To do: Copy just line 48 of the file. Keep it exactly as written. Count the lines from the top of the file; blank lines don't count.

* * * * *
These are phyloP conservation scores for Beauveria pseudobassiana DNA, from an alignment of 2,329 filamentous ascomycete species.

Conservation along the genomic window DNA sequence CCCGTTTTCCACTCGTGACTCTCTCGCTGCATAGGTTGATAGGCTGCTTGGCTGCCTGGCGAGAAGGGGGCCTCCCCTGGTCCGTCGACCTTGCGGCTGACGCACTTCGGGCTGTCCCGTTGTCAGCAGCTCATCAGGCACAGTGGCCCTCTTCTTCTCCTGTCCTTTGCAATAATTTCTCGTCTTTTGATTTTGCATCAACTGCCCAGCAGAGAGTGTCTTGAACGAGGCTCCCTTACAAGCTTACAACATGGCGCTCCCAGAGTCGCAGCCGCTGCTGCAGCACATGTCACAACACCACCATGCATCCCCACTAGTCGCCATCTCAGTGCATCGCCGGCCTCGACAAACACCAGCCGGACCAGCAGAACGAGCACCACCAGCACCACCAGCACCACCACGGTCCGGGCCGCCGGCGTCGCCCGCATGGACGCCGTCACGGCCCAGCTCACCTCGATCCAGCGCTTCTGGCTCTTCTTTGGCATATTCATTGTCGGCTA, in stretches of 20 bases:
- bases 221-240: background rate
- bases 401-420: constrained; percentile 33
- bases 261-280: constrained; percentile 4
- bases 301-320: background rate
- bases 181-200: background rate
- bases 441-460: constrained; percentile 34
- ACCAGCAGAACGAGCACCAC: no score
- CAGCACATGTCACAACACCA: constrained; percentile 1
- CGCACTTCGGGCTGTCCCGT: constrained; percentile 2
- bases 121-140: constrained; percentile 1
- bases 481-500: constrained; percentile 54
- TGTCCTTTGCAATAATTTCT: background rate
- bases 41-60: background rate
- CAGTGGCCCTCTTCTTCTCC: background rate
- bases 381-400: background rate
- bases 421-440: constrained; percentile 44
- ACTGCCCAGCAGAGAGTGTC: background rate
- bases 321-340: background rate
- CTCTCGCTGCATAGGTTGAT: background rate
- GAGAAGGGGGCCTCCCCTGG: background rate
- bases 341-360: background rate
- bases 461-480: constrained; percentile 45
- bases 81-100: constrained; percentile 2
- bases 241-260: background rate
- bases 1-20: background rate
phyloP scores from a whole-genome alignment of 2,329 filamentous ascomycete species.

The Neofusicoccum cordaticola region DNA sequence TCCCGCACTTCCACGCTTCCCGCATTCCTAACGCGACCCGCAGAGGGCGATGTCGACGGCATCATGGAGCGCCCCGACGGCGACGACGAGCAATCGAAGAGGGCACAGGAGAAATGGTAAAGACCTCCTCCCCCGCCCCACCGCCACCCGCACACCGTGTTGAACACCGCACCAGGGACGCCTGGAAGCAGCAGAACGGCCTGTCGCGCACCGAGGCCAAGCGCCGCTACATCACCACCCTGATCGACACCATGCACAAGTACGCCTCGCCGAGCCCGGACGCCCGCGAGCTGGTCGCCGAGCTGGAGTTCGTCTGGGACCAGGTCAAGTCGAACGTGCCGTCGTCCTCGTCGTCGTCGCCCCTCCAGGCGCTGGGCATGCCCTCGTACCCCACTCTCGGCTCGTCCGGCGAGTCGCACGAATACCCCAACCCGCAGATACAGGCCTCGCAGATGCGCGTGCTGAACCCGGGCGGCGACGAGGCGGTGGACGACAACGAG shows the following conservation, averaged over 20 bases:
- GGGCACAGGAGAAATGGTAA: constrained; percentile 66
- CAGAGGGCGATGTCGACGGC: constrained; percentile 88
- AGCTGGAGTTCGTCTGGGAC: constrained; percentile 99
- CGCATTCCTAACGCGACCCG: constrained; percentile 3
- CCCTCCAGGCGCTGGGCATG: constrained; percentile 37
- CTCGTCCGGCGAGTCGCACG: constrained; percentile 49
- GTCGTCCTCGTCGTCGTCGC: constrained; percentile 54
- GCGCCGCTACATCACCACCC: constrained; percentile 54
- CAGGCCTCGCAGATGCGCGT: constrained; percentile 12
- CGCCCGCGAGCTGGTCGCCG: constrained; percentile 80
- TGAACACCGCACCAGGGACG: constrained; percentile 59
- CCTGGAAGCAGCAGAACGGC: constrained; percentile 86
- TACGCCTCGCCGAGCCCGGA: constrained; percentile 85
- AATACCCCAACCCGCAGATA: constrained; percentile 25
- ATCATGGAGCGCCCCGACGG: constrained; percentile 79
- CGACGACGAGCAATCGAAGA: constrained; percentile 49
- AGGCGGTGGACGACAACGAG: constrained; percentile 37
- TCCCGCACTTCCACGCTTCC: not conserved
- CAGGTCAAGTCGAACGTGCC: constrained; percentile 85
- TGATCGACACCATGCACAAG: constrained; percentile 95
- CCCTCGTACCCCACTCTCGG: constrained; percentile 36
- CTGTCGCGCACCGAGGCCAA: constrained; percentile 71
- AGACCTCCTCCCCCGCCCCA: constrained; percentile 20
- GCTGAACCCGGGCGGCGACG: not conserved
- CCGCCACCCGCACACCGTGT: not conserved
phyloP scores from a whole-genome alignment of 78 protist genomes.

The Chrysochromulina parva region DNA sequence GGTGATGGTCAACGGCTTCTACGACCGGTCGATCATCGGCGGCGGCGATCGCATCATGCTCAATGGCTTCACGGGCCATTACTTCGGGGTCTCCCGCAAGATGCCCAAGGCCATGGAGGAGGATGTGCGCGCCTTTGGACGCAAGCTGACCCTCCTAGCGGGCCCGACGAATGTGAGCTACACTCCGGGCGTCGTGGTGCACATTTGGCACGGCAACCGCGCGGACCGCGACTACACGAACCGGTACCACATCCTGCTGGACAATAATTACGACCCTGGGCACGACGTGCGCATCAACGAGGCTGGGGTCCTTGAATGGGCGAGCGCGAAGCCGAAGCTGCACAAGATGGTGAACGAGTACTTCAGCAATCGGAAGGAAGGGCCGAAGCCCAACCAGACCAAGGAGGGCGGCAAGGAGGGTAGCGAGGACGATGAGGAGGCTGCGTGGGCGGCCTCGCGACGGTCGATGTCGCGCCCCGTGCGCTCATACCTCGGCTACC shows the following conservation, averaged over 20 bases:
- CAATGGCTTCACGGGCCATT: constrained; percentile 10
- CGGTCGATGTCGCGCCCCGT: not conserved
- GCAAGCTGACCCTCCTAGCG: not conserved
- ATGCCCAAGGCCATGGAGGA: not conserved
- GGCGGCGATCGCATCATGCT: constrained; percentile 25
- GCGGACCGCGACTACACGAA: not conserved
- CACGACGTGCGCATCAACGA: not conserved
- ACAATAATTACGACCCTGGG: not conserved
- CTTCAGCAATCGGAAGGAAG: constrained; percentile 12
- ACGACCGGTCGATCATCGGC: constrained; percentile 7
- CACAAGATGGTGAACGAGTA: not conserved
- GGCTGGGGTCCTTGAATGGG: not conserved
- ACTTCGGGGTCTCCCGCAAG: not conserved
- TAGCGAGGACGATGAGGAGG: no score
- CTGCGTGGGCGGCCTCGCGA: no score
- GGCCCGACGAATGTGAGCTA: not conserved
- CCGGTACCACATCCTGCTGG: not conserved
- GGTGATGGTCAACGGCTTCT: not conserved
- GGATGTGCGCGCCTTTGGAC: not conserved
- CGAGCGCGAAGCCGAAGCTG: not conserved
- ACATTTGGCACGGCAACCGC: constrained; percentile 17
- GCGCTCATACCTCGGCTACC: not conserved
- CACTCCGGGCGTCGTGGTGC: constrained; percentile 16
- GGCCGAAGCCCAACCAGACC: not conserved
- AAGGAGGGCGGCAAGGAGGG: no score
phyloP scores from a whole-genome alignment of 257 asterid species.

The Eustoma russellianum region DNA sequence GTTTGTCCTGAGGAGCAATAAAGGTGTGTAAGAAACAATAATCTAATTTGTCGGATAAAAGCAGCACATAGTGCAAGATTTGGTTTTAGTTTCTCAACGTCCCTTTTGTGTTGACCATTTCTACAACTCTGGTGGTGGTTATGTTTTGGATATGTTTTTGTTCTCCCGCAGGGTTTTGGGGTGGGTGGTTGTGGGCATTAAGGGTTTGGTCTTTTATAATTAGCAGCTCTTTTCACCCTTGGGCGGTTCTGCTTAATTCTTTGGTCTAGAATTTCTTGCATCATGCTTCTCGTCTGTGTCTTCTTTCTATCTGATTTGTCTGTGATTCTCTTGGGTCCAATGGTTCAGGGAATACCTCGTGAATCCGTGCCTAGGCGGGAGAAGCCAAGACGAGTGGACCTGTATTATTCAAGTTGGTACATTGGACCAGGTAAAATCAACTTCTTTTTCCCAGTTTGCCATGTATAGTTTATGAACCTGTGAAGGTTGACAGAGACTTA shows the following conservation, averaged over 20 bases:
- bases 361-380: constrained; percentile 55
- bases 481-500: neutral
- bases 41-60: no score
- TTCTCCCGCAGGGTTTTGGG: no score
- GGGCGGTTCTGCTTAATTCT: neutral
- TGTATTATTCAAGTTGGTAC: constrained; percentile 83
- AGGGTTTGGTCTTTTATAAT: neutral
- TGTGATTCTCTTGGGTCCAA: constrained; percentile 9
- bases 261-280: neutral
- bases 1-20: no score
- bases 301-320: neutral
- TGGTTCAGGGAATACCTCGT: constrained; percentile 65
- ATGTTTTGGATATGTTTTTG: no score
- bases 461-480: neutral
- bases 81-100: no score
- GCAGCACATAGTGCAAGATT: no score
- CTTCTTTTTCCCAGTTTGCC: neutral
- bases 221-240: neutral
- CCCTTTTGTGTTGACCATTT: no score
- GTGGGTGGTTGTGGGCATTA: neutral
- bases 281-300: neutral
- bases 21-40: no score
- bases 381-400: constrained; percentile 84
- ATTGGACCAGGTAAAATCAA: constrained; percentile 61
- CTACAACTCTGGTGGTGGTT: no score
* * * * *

- CAGGTCAAGTCGAACGTGCC: constrained; percentile 85